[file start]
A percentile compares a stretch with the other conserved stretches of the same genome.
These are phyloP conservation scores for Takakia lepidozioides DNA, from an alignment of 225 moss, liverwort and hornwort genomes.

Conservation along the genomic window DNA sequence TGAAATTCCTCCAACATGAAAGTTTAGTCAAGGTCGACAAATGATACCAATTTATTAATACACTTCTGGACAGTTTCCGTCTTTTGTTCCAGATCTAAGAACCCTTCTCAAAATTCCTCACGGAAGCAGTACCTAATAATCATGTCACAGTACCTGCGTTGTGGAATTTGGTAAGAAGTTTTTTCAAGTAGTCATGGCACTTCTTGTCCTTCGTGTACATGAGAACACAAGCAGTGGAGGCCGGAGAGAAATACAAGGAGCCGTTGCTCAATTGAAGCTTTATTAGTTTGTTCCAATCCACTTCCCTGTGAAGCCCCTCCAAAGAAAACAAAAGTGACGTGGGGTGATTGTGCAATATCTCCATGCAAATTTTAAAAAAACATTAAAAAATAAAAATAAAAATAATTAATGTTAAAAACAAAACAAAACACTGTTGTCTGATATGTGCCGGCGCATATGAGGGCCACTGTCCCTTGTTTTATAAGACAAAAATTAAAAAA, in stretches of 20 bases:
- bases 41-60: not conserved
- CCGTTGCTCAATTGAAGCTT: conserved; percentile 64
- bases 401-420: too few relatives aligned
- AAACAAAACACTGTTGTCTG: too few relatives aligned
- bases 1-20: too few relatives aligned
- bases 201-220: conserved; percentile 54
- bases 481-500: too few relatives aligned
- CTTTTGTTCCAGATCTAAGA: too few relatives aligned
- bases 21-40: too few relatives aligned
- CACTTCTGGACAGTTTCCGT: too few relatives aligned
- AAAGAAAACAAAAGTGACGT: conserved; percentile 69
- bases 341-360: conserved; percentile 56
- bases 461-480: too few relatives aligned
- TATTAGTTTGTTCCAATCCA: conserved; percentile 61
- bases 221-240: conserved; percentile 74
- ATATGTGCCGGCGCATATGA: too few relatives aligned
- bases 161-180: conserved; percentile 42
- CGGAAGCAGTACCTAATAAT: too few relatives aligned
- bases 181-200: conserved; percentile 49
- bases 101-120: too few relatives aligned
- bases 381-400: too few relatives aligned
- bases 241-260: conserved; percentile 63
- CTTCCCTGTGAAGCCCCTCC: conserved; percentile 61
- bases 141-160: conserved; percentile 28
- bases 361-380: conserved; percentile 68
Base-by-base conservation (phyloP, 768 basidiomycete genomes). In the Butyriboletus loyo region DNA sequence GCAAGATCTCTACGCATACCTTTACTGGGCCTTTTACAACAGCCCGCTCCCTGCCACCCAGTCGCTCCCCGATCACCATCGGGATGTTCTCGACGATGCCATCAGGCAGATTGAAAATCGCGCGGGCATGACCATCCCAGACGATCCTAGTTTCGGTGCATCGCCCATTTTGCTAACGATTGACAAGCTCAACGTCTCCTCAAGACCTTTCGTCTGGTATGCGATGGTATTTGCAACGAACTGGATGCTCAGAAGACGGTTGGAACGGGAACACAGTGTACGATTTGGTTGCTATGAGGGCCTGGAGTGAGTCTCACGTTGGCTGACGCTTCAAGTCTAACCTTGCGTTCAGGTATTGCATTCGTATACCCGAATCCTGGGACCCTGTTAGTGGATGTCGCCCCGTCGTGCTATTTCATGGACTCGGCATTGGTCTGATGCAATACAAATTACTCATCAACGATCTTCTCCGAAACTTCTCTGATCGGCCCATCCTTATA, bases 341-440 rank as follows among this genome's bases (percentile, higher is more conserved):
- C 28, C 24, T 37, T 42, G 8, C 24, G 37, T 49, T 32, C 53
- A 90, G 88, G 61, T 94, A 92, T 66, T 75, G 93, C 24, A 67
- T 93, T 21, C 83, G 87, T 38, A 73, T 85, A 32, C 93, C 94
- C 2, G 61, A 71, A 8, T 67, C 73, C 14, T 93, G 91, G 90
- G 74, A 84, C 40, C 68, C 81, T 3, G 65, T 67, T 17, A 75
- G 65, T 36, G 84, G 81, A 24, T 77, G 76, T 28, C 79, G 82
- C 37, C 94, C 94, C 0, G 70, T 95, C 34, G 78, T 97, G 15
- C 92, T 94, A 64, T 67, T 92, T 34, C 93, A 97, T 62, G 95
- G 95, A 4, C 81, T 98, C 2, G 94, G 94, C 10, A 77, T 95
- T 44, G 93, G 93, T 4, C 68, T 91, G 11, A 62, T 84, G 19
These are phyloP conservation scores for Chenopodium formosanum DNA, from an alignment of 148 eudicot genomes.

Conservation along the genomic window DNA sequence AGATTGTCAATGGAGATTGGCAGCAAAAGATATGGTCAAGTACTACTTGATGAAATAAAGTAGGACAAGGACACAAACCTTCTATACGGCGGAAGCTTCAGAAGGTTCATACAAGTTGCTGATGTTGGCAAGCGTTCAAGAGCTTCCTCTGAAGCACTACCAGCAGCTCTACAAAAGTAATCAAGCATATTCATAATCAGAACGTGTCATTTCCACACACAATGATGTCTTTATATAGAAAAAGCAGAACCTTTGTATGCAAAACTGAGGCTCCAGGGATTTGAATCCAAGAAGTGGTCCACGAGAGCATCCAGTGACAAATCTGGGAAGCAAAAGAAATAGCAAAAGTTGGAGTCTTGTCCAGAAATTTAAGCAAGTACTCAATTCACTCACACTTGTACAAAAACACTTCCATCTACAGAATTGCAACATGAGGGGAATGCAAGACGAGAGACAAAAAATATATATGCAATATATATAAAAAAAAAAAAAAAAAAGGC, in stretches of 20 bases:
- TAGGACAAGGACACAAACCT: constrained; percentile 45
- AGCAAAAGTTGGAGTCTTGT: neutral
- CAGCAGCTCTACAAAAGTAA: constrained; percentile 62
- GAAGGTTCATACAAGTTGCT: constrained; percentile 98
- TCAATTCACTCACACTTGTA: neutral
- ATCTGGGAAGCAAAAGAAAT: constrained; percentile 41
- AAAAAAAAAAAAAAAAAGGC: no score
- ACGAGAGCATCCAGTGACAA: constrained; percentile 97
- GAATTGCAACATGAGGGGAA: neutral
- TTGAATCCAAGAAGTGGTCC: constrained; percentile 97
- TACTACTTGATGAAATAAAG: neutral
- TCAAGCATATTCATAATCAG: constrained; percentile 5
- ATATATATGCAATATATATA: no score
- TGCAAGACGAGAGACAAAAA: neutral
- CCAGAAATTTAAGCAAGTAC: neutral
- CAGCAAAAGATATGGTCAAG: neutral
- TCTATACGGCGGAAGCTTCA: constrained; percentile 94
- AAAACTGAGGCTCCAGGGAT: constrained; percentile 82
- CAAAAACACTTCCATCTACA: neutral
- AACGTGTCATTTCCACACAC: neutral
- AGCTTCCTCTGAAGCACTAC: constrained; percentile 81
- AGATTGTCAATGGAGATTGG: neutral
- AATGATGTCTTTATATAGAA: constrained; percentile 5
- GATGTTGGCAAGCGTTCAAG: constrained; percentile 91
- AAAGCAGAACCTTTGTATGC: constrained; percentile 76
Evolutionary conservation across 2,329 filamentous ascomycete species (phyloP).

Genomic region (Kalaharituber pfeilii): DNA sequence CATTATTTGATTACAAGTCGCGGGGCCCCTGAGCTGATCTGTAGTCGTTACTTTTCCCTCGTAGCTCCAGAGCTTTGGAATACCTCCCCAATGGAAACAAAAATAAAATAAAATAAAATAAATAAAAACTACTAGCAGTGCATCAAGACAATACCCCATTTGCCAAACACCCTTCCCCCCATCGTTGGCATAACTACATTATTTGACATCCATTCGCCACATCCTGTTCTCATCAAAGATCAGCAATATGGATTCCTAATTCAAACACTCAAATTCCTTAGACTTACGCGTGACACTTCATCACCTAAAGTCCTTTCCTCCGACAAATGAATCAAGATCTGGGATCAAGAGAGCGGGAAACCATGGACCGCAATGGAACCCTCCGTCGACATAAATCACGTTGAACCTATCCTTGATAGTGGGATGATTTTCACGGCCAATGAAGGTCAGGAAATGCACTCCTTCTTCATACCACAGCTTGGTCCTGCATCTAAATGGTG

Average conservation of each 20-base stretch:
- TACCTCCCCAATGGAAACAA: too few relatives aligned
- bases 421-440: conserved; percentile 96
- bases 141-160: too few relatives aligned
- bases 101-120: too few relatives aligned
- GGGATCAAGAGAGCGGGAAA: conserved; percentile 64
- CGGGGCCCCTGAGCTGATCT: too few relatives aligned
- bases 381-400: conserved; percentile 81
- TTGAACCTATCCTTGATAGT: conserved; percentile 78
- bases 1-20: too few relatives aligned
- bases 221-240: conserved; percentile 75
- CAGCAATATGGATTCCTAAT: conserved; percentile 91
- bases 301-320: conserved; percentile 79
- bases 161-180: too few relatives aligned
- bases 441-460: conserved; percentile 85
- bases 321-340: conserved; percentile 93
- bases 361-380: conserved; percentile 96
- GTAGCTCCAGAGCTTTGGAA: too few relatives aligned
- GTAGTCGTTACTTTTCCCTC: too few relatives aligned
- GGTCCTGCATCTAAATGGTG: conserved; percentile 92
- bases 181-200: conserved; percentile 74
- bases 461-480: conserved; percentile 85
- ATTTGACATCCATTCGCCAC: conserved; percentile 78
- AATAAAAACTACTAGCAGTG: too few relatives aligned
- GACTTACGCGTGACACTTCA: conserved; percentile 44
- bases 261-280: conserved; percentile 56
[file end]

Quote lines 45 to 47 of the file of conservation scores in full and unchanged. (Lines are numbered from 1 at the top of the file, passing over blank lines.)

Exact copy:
- GAAGGTTCATACAAGTTGCT: constrained; percentile 98
- TCAATTCACTCACACTTGTA: neutral
- ATCTGGGAAGCAAAAGAAAT: constrained; percentile 41